Thursday, 21 September 2017


It Was Real at the Time

For sale: Tired, out of touch though revered brand. Sale price includes archives and 50 years of brand equity irrevocably tarnished by recent shoddy practices. Best offer.

My impression of Jann Wenner, the founder of Rolling Stone magazine, is that his life’s goal was to be almost as famous as the musicians his newspaper began to cover upon its inception in 1967. The original fan boy became a media baron. If he couldn’t shift cultural tectonic plates himself, he could at least befriend the genuine shakers and movers, document their achievements and share a little of the spotlight stage left.

It’s safe to posit that the glory days of magazines have passed. There are too many other, less thoughtful distractions. However, the great titles always bore an intensely personal stamp as distinctive as their logos and their covers in a crowded rack. I cannot think of The New Yorker without thinking of its legendary editor William Shawn. In Canada, Maclean’s was the undisputed realm of Peter C. Newman and Robert Fulford was the heart of Saturday Night. And so it was with Wenner and Rolling Stone, for better and worse. Still, it’s a little disheartening to imagine Wenner’s dream as just another title in the portfolio of a conglomerate. Word is that Wenner would stay on as a guiding hand; those types of agreements rarely work out since the seller cedes all vision and power in exchange for a hefty cheque. As Kurt Cobain’s t-shirt read on one RS cover: CORPORATE MAGAZINES STILL SUCK.

After school was out in June, 1975, I was dispatched from Montreal to Edmonton to spend the summer with my older brother at his behest. I believe he was concerned that I would grow up to be a petty criminal if left to my own unsupervised devices because he was out west and our dad lived in Ottawa. While my brother went to work every day, I haunted Jasper Avenue. I learned some things, like never order a hotdog in a Chinese cafĂ©, even if they’re listed on the menu and WESTERN FOOD is stencilled on the window in a cowboy font. A stop on my daily rounds was Mike’s, a newsstand crammed with cigar smoke and racing forms. There, stacked at ankle level, I saw Mick and Keith, both shirtless, on the cover of Rolling Stone. It was time for this sophisticated man about town to take the great leap from Circus and Hit Parader, just the way I’d switched from AM to FM radio back home.   

Random Notes became essential devouring. Rolling Stone was a bi-weekly paper, so there was no more immediate way to learn what my favourite groups were getting up to. I realized that Montreal’s hip and high deejays had just been repeating what they’d read in Random Notes. The record reviews were thoughtful, well argued, serious stuff, gold. Yet there were elements of arch humour, an attractive snobbishness. The best ever that I can recall was three words, J.D. Considine on J.D. Souther’s ‘Home by Dawn:’ “Don’t wait up.” Snotty, cheeky genius.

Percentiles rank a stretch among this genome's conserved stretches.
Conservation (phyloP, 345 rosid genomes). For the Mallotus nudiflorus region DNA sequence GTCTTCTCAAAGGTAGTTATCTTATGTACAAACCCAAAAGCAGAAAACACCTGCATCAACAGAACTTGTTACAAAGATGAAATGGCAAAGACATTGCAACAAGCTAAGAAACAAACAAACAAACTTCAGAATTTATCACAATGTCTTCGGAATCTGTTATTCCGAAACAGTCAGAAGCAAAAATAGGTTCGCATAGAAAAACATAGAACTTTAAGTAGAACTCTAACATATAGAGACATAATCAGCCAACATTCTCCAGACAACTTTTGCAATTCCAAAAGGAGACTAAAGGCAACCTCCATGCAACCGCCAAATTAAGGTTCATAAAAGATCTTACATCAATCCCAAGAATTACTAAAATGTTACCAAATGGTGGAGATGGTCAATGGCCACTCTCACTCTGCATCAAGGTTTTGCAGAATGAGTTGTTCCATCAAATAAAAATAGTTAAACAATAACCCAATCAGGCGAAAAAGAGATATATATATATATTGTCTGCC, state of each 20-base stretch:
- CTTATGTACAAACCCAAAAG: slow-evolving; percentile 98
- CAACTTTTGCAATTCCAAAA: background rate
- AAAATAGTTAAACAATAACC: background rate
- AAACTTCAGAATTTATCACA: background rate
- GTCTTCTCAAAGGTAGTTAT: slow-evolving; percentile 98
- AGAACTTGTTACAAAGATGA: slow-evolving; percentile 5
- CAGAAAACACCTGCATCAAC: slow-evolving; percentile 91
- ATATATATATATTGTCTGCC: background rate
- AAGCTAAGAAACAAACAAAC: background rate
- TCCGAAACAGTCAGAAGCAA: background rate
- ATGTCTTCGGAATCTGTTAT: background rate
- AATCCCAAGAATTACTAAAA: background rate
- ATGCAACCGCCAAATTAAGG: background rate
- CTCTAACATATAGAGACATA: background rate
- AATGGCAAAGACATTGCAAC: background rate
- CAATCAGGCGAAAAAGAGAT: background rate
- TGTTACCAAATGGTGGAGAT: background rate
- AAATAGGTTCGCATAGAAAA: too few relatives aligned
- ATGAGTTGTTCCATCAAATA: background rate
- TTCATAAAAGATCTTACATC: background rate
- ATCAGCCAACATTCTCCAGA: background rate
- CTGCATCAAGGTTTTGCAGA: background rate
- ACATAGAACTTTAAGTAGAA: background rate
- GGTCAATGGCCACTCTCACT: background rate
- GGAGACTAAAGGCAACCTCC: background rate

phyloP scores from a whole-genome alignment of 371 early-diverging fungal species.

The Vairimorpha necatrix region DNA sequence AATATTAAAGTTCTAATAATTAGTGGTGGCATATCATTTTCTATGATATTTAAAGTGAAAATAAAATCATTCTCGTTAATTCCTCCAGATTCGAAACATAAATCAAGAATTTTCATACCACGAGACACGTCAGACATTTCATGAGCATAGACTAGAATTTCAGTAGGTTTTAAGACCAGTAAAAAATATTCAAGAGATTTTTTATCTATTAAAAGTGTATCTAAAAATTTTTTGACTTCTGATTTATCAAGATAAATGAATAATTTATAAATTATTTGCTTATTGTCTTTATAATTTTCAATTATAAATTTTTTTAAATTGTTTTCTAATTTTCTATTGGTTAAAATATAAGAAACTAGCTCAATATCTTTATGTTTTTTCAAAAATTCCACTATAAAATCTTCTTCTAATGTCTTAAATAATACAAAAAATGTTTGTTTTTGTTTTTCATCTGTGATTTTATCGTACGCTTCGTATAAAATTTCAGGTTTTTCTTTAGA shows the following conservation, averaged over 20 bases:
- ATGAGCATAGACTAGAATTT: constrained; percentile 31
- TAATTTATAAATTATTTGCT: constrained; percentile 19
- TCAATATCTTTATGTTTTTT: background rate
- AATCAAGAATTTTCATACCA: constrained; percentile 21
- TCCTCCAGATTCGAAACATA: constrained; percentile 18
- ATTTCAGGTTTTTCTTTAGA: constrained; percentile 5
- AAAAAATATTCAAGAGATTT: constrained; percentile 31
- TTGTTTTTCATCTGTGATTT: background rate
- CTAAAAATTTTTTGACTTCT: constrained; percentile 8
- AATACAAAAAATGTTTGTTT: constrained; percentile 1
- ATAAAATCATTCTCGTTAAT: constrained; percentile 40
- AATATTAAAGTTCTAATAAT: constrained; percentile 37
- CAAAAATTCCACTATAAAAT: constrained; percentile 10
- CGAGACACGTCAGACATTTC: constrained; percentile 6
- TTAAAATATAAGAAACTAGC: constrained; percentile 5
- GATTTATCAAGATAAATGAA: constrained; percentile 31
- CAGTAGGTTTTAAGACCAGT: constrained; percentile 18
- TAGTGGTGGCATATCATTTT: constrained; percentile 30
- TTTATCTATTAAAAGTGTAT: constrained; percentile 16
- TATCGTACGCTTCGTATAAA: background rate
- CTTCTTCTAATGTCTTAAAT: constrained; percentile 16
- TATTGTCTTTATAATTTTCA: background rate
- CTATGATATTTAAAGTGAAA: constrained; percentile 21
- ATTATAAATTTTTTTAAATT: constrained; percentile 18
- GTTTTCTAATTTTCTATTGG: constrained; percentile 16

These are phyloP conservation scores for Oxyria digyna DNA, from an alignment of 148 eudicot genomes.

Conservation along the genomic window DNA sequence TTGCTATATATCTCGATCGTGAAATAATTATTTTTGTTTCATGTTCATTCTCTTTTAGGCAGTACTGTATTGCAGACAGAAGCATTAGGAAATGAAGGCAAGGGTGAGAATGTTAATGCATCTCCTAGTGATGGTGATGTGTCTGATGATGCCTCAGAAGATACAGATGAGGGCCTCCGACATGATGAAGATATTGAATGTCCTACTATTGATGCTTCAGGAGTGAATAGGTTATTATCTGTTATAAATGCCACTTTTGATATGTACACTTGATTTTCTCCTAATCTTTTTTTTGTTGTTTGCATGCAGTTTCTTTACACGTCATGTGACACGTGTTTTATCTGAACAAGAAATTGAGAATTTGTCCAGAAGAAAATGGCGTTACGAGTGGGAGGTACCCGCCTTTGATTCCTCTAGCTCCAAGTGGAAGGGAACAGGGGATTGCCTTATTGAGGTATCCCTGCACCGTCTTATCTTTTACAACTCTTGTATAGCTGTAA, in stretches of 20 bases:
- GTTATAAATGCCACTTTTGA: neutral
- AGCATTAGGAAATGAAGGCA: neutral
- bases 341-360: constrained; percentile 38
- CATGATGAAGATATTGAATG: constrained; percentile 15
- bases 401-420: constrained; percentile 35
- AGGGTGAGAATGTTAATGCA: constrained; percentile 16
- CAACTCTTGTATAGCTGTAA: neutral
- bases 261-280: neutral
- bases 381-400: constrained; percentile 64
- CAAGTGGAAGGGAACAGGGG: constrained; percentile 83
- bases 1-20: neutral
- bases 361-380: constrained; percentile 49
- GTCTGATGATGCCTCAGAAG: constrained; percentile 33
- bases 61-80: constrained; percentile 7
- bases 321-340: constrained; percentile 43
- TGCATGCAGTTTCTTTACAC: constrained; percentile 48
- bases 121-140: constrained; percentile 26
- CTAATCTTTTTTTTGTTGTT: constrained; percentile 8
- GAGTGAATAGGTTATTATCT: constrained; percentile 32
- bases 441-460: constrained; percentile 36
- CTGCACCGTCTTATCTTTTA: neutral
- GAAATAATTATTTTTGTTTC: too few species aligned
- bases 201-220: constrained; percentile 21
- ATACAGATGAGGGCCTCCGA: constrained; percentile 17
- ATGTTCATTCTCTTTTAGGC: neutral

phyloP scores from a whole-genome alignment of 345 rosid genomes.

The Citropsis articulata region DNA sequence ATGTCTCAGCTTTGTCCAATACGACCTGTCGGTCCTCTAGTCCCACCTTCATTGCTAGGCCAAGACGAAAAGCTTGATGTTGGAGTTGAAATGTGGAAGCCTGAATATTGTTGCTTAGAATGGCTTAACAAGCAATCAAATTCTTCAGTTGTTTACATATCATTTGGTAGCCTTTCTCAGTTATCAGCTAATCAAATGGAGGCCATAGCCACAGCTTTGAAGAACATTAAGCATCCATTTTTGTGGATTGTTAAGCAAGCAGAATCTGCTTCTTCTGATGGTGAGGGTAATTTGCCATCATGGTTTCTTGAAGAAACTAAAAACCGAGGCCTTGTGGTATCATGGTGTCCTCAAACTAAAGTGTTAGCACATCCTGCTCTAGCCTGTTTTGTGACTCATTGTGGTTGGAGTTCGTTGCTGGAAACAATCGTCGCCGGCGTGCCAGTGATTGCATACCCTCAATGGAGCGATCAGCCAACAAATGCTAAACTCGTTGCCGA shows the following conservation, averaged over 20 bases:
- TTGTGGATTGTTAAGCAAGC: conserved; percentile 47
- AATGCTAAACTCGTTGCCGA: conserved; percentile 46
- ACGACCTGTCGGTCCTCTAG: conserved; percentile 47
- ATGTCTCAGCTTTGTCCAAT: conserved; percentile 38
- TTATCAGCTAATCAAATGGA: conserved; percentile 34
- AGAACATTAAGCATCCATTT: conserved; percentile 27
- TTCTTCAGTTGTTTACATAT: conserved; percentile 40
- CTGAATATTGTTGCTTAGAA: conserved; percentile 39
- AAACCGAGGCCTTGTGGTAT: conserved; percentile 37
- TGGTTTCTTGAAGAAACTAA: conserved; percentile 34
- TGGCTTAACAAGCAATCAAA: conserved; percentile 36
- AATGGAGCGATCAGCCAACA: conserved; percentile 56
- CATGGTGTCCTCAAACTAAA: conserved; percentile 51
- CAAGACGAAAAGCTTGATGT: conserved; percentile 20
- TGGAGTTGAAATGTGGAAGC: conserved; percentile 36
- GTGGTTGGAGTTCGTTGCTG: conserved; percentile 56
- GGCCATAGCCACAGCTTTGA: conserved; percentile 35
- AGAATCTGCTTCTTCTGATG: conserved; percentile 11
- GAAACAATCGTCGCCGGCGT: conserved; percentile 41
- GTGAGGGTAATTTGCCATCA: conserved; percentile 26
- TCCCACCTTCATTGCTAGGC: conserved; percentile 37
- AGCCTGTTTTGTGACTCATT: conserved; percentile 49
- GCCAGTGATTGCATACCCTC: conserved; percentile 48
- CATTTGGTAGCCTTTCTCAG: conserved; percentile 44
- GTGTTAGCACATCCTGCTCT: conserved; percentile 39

Writers were given prominence on the covers because they were as good in their field as their subjects were in their own. Tom Wolfe’s first novel was serialized. Brando and Prince granted interviews. The cover images themselves were frequently the talk of the town. Some were awkward. I had a hard time bringing an oiled up John Travolta sporting Tarzan briefs to the cash register. One of the Boston Marathon bombers did not warrant his additional 15 minutes of infamy, that one pissed me off. Bad calls and mistakes will be made over 50 years of publication, and anyway, provocation sells even if the articles are shorter and less nuanced.

During my 42 years as a loyal reader, I’ve watched the magazine change. Colour was introduced. The tabloid format was shrunk slightly, bindery, staples, were introduced. Rolling Stone shrank again into a traditional magazine format. Lately the perfect bind spine, glued pages, has reverted to saddle stitching as the editorial and advertising content has dried up. It’s not what it was, even physically.

Rolling Stone has always reflected the passions and prejudices of its founder. The irony is that a chronicler of counter-culture was slow to embrace punk because it was not music made by the Beatles, Dylan or the Stones, the rock establishment. Last year’s RS list of the top 50 punk albums had as much credibility as a Trump University diploma. Efforts to remain relevant have spurted inches of fawning ink on Internet fame junkies like Tila Tequila and runners-up in televised talent contests. The magazine’s nadir was a recent double whammy: intrepid reporter Sean Penn’s interview with a notorious Mexican drug lord, only to be topped by a well intentioned but completely and utterly discredited feature on the prevalence of rape culture on American college campuses.